The Iowa National Guard says a soldier from Ankeny died Friday when the Humvee he was riding in rolled over during convoy operations in Afghanistan.
Thirty-seven-year-old Sergeant First Class Scott M. Carney was assigned to the Iowa Army National Guard’s 2 nd Brigade Combat Team, 34th Infantry Division, Boone, Iowa, as an Infantryman. Carney was born July 14, 1970 in Somerset, Ohio and graduated from Sheridan High School, Thornville, Ohio in 1988, where he was a member of the wrestling team. He attended Upper Iowa University, earning an Associate’s degree in 2003 and also took college courses through the University of Maryland.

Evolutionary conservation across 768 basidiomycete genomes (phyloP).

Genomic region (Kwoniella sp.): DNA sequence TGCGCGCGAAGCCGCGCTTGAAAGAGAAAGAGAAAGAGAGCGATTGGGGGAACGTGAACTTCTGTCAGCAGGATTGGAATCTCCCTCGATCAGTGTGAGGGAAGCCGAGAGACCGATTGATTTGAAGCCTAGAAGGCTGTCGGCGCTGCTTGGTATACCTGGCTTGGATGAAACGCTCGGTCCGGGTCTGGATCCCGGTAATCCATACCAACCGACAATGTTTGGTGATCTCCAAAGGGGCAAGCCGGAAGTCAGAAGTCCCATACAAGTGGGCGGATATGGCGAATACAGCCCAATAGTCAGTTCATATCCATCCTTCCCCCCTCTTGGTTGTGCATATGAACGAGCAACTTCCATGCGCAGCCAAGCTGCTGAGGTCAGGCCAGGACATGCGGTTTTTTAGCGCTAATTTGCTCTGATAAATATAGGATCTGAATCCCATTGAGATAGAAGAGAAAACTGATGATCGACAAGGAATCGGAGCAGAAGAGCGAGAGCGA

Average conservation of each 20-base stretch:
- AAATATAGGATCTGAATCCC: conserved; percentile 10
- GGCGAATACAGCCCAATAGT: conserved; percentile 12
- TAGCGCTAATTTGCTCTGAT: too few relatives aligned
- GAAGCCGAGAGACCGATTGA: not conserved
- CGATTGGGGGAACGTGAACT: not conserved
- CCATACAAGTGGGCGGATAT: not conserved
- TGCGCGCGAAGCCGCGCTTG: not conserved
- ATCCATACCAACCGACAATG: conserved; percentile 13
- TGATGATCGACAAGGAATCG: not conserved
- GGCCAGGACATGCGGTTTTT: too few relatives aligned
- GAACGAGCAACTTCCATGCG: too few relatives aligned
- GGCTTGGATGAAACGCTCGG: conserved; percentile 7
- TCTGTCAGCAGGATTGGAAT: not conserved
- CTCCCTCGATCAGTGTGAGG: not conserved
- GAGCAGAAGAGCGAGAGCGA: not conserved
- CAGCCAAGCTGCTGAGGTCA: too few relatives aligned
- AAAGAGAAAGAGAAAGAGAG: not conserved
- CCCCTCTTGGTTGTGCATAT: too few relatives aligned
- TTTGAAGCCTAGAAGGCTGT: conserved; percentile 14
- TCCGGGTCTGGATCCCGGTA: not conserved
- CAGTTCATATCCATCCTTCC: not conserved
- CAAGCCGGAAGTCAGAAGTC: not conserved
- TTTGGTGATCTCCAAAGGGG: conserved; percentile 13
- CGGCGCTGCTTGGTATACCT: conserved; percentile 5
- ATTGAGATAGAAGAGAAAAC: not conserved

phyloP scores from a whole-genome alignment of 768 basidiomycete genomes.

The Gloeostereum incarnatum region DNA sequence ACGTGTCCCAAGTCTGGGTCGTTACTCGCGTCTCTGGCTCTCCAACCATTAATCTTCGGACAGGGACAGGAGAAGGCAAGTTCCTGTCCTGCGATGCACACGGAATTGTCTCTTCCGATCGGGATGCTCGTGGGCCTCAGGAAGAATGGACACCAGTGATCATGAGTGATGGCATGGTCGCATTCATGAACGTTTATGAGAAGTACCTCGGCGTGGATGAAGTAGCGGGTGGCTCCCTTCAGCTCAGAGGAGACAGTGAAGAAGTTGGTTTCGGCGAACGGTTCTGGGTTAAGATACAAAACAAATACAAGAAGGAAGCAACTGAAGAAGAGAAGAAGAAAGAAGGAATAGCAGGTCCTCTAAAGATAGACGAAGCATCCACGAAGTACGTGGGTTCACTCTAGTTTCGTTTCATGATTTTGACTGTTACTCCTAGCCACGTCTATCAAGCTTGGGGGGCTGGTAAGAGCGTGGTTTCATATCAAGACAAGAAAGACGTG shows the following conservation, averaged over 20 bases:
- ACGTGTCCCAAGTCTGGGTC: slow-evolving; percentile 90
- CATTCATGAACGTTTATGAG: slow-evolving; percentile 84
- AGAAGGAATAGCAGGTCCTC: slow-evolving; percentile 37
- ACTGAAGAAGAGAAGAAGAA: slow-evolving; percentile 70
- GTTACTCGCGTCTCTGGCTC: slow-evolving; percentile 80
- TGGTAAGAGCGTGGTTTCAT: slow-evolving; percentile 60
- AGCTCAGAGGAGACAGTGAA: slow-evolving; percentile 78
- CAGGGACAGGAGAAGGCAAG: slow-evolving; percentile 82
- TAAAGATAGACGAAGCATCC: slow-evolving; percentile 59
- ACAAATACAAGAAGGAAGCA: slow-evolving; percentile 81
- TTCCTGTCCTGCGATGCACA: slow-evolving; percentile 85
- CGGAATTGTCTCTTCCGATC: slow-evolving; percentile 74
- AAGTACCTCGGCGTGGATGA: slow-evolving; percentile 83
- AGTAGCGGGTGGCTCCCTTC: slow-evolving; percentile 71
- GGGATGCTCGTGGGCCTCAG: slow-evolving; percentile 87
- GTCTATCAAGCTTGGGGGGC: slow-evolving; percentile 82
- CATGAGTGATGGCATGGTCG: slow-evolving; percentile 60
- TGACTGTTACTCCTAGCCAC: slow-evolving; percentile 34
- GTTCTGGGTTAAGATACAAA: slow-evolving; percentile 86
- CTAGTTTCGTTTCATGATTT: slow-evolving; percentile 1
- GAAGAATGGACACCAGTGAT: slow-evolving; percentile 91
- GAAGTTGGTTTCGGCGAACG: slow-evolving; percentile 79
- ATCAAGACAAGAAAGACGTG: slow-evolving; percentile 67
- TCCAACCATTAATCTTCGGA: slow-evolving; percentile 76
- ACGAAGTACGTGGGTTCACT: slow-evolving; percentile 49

Carney enlisted in the U.S. Army in March 1989, and following Basic Training and Advanced Individual Training, was assigned to the 583rd Medical Company in Germany. He then served with Headquarters and Headquarters Company, 2nd Battalion, 18th Infantry (Mechanized), at Fort Benning, Ga., before transferring to Headquarters and Headquarters Company, 2nd Battalion, 9th Infantry, Korea in August 1995. In August 1996, he served with the 267th Quartermaster Company at Fort Lee, Va., until he left active duty in October 1999.He joined Detachment 1, 3655th Maintenance Company, Iowa Army National Guard (Camp Dodge, Johnston) in December 2000 and was qualified as a supply Non-Commissioned Officer (NCO). He transferred to the 2nd Brigade Combat Team (BCT) in November 2004. He mobilized in February 2007 for Operation Enduring Freedom and the Global War on Terrorism. Carney is survived by his wife, Jeni L. Carney, and twin sons, Jacob and Justin, of Ankeny. He is also survived by his mother and father, Geneva S. and John K. Carney, of Somerest, Ohio; brothers Craig of Woodbridge, Virginia., Russell and Jason of Somerset, Ohio, and sister Lisa Robinson. Carney’s family issued the following statement: "It is with great sadness that we learned of the death of our beloved husband and father, Scott Michael Carney, during combat in Afghanistan. Scott died doing what he loved, serving his country and protecting the freedom that we enjoy and providing the people of Afghanistan with the opportunity for freedom. We are proud of Scott’s accomplishments and those of his fellow Iowa National Guard Soldiers and all of the military serving our country. We are forever grateful to the Army for providing Scott with the opportunities he has experienced for the past 18 years. Scott was making a difference in the lives of the Afghan people, and was proud of it. As shocked as we are by his death, we are deeply appreciative of the outpouring of support shown by his fellow Soldiers, his friends and the community during this difficult time.We are sure that you can understand and will honor our request for family privacy at this time, as we are focused on working with military officials to return Scott’s body home for military services and burial. We thank you for your thoughts, prayers, and kindness at this extremely difficult time. We are deeply saddened by our loss, but extremely proud of the honorable way he served America as a leader in the U.S. Army. We will remember him, his sense of humor, his faith in God, and his love for his country, with great pride."